It’s sad but true, the economic crisis makes it harder for everybody. At the same time it shows what lies dormant within a Society. For the past 30 years, native Dutch people gave the responsibility of integration to their government. As a result the new generation of Dutch youth with a Turkish background don’t feel connected to the Dutch society. Just one word, Duhhh.
Many of them discus how to get out of Holland and move back to where their parents came from, Turkey.
On one hand you could say it’s an emotional decision. For a part that’s true, but I also believe it’s just economics. In a country with a strong growing economy which offers a lot of opportunities, especially to those who have a good education, it’s only obvious that Dutch Turks start to think the grass is greener on that side.
The original article is in Dutch. (see below for link)

The position of Turkish-Dutch youth is particularly worrying. Their attachment to the Dutch society will decline rapidly, thus a risk that these youngsters end up in social isolation.
There is a growing group of young people in psychological trouble, some are apathetic, others find their place in a more conservative perception within their faith. This growing group is turning away from society. We, Turkish-Dutch professionals, researchers, educators, education and labor experts and officials and policy advisors, are very concerned about this development.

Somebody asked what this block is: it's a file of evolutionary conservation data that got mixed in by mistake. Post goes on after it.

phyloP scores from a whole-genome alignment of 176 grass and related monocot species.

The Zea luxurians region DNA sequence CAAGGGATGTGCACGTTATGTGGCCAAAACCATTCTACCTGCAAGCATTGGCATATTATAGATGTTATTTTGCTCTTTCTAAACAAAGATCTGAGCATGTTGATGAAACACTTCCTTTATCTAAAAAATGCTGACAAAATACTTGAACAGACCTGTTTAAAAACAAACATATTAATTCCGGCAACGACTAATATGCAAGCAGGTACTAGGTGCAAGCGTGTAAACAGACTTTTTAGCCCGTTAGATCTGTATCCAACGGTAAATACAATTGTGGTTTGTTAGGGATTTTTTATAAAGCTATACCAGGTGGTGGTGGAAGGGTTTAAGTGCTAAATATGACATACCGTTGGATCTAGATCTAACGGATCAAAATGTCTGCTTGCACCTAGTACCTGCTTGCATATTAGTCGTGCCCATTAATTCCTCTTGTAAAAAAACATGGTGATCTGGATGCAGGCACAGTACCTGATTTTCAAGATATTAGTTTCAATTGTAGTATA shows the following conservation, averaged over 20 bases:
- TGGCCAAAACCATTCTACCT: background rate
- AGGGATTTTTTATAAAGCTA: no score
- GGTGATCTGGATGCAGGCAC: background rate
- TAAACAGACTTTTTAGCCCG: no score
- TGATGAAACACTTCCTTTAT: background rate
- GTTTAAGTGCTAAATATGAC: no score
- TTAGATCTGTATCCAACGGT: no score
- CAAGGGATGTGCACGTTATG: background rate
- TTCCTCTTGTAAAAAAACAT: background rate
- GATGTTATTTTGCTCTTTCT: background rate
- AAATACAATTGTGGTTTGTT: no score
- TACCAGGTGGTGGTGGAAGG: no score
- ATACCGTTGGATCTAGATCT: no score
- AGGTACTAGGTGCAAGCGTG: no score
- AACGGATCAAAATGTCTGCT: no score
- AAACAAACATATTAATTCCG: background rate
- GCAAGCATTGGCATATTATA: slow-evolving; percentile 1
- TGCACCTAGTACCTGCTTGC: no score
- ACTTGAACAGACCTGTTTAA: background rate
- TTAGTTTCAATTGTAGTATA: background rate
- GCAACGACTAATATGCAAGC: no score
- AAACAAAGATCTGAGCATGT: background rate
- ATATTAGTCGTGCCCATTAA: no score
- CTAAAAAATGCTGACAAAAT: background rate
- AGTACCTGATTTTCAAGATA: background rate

More and more Turkish people tell us that they begin to feel that they have never been a part of Dutch society or even will be. Although they are born and raised in Netherlands young and are fully integrated, they still feel like second class citizens and believe that this will continue.

This is not only because these youngsters are still approached as outsiders , they are called ‘Turk’ or ‘Muslim’ and are in fact often excluded, or worse, discrimination. They feel less valued at school, in the nightlife and the labor market.

The inadequate representation of Turkish Dutch people in government, politics and the media reinforces the image among young people that they will face difficult odds. There are few Turkish Dutch that they can identify with. This is not only the result of a failed policy diversity, but also the lack of appealing “leaders” of Turkish-Dutch origin.

The participation of the young Turks in Dutch society stagnating or declining. About one in four young Turks of the second generation is unemployed.